And with that we bring you an updated version of American Scientists. (We know God isn't precisely "American," but try telling that to the evangelicals...)
Link (via the f blog)

Music device in a CD case

One Bit Music is a circuit packaged in a CD case that plays minimalist glitch electronica. If you're in the NYC area, inventor Tristan Perich will present the technology at the Dorkbot-NYC meeting September 7. From the Dorkbot announcemenet:
OnebitMerging his interests in physical computing and electronic music, artist and composer Tristan Perich will give a presentation on his recent project, One Bit Music. Electronics programmed and packaged in a standard CD jewel case by Perich play minimal glitch/dance music when headphones are plugged in. The device is meant to fit into the standard album-based method of music distribution: you will find it along other CDs in a record store and it has different tracks; it will be released by Cantaloupe Music in the upcoming months.
Link (via We Make Money Not Art)

History of LSD in the Canadian Journal of Psychiatry

The latest issue of the Canadian Journal of Psychiatry includes a trip into the roots of psychedelic culture, titled "Flashback: Psychiatric Experimentation With LSD in Historical Perspective." The paper was written by Erika Dyck, a doctoral student in the Department of History at McMaster University in Ontario. From the abstract:
In the popular mind, d-lysergic acid diethylamide (LSD) research in psychiatry has long been associated with the CIA-funded experiments conducted by Ewen Cameron at the Allen Memorial Institute in Montreal, Quebec. Despite this reputation, a host of medical researchers in the post–World War II era explored LSD for its potential therapeutic value. Some of the most widespread trials in the Western world occurred in Saskatchewan, under the direction of psychiatrists Humphry Osmond (in Weyburn) and Abram Hoffer (in Saskatoon). These medical researchers were first drawn to LSD because of its ability to produce a “model psychosis.” Their experiments with the drug that Osmond was to famously describe as a “psychedelic” led them to hypothesize and promote the biochemical nature of schizophrenia. This brief paper examines the early trials in Saskatchewan, drawing on hospital records, interviews with former research subjects, and the private papers of Hoffer and Osmond. It demonstrates that, far from being fringe medical research, these LSD trials represented a fruitful, and indeed encouraging, branch of psychiatric research occurring alongside more famous and successful trials of the first generation of psychopharmacological agents, such as chlropromazine and imipramine. Ultimately, these LSD experiments failed for 2 reasons, one scientific and the other cultural. First, in the 1950s and early 1960s, the scientific parameters of clinical trials shifted to necessitate randomized controlled trials, which the Saskatchewan researchers had failed to construct. Second, as LSD became increasingly associated with student riots, antiwar demonstrations, and the counterculture, governments intervened to criminalize the drug, restricting and then terminating formal medical research into its potential therapeutic effects.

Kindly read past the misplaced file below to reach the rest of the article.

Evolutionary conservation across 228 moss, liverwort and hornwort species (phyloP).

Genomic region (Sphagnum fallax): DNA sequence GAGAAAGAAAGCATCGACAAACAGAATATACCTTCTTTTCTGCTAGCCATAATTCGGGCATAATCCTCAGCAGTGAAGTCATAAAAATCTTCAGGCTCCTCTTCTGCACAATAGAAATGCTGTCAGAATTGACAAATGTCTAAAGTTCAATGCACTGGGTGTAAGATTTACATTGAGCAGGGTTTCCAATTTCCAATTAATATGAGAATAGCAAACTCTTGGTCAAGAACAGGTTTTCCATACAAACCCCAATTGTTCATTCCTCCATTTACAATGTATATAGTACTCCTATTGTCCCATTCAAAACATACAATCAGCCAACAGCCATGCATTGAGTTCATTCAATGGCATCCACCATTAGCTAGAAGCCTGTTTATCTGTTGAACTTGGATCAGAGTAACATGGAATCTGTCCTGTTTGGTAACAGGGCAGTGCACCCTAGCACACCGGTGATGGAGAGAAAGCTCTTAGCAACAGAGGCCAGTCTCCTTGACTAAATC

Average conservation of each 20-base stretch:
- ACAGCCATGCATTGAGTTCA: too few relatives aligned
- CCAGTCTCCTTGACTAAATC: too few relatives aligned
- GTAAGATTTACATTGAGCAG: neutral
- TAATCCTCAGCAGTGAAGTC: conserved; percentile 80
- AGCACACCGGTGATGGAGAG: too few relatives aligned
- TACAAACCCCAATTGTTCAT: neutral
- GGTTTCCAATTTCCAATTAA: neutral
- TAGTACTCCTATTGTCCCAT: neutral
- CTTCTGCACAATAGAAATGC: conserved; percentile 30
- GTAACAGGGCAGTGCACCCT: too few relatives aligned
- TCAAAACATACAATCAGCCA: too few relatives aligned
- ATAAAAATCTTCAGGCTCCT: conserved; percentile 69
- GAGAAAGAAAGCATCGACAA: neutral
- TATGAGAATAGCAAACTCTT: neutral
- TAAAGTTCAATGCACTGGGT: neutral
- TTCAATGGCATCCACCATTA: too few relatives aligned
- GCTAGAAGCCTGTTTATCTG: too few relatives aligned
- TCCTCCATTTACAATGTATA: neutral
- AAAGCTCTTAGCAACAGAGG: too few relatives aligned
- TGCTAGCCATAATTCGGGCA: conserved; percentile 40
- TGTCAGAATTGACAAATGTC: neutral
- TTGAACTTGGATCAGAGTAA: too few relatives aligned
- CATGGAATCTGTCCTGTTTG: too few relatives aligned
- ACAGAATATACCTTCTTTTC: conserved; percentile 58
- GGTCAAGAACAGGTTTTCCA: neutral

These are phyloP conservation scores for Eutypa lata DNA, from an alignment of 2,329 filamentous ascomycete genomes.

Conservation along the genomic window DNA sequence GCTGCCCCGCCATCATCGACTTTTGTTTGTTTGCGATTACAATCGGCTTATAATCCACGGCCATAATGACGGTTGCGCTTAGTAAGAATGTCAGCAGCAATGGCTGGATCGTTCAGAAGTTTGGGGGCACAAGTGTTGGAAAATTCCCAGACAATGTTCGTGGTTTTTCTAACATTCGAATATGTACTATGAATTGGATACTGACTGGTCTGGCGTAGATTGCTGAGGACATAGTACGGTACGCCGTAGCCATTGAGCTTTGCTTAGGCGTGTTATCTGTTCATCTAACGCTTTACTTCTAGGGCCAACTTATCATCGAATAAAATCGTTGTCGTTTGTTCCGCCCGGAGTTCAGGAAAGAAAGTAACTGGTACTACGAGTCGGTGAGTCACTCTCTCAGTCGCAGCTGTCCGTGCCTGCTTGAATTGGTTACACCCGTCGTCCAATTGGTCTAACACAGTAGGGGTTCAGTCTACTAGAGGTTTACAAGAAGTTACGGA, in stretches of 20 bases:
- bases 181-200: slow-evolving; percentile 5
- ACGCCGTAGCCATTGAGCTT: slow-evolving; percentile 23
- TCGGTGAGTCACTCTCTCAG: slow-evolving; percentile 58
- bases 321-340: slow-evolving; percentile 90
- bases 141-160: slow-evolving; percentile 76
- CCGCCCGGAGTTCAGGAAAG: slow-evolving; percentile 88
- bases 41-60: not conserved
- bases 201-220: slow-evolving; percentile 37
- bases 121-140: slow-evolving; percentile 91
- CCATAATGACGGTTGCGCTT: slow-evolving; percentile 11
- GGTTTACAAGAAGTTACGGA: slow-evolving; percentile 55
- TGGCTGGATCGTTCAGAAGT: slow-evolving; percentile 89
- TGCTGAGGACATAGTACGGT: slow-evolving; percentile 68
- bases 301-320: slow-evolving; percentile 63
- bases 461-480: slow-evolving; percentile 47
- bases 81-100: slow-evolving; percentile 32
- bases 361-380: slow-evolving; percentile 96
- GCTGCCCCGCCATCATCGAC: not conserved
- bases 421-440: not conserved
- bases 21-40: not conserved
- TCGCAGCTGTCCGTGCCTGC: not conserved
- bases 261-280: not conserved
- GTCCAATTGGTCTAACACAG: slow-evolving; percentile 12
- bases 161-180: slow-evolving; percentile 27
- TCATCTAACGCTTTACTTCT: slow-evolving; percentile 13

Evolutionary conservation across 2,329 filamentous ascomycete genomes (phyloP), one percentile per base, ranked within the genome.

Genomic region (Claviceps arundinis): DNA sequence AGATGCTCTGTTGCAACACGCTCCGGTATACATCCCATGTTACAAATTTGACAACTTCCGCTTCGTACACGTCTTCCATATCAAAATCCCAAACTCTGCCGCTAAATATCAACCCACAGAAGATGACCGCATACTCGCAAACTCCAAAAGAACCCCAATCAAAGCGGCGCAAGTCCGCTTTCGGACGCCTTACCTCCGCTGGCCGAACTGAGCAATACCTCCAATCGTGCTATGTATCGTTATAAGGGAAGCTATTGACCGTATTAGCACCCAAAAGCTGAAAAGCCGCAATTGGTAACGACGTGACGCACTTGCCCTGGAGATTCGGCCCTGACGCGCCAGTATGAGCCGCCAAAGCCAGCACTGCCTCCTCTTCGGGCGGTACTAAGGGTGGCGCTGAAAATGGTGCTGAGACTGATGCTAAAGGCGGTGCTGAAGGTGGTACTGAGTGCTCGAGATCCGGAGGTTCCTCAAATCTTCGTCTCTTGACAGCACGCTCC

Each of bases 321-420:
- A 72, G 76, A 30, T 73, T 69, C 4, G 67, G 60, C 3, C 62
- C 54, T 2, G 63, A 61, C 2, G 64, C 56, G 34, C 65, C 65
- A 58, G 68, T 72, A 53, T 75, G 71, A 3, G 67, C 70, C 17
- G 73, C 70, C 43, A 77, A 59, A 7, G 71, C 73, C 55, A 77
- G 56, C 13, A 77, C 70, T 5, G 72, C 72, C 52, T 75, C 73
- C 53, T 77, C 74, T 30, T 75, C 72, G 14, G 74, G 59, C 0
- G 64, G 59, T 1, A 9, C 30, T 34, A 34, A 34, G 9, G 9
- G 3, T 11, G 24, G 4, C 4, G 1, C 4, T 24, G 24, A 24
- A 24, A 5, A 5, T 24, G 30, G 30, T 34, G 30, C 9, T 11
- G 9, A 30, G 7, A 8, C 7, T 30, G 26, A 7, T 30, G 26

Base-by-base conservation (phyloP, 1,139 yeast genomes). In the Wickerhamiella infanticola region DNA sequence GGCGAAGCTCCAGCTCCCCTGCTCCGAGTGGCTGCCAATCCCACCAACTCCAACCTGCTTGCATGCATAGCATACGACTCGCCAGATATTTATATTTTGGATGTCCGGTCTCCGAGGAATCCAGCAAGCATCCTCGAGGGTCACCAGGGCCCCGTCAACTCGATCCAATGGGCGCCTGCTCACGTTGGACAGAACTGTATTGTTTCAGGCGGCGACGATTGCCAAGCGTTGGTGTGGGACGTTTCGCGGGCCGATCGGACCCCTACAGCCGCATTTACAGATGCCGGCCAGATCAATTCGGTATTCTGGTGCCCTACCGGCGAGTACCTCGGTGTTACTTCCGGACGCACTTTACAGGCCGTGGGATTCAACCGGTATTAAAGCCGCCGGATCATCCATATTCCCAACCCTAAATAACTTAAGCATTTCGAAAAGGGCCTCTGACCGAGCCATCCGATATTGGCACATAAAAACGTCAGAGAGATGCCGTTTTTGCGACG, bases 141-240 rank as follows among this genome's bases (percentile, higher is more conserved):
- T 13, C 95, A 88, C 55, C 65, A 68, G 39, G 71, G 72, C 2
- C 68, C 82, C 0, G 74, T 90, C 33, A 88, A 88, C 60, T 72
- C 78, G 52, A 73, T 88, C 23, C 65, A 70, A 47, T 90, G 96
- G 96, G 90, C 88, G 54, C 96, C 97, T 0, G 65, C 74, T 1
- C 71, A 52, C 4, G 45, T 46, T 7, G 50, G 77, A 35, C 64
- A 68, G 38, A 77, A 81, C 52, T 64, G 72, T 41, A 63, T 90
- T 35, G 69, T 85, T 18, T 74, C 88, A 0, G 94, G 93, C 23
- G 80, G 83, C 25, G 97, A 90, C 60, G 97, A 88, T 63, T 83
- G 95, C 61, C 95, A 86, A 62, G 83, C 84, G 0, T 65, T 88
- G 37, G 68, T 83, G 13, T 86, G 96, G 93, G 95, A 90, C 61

Tech pros ask: how can we help with Katrina recovery?

What is unfolding right now throughout the US gulf state region is the largest disaster this country has seen in contemporary history.

Millions of residents have been displaced, countless dead or injured, incalculable property damage.

Those who got out safely don't know when they can return, what they'll return to, or what they'll do next. NOLA friends I've spoken to who sought shelter in nearby towns say that's the hardest part -- not knowing anything.

There is little functioning communications; gas, power, water, and other basic systems are also non functional throughout much of the region. The most basic services that hold urban societies together -- from banking to hospitals to law enforcement -- are in disarray.

A number of engineers and tech-minded types have written in to BB to ask how they can help with technical expertise. Some have unsuccessfully attempted to contact groups like the Red Cross and Salvation Army, both of which are overwhelmed.

Reader Ignatz Sol is among them:

I know that you're not a volunteer organization, but maybe you can help direct me. I'm trying to find an organization who needs people on the ground in any of the affected areas. I live in Atlanta, but can go directly to any location. I can't get through to the Red Cross or Salvation Army and some other aid groups I have talked to will be helping after rescue is over. I'm a mechanical engineer with tools and I know that someone must need people there to help now. Can you help me? (flyingrobot at
Anyone have ideas on exactly how individuals who wish to -- people with experience repairing, maintaining, building communications systems, for instance -- can donate expertise?

Some companies are sorting out ways to assist, via public agencies and aid groups. Larry Williamson says:

My employer (F4W) has been called upon to provide a satellite uplink with voip capabilities in the vacinity of New Orleans (we are still waiting on exact deployment instructions). We utilize network hardware from various vendors and have a suite of mesh networking enabled software and hardware setups, including video surveillance and incident communication tools. We provided relief to the authorities during the aftermath of hurricane Charley ( Link ) and now we are going to lend a helping hand with that of Katrina.
It would sure be great if those of us whose lives weren't shot to hell by the disaster could coordinate ways of pooling tech knowledge resources to assist. I'll update this post as I can, as suggestions come in.

Reader comment: Erik V. Olson says,

People want to help. That's good. The problem is they often can, but they think they can. And, in the end, all they really do is get in the way.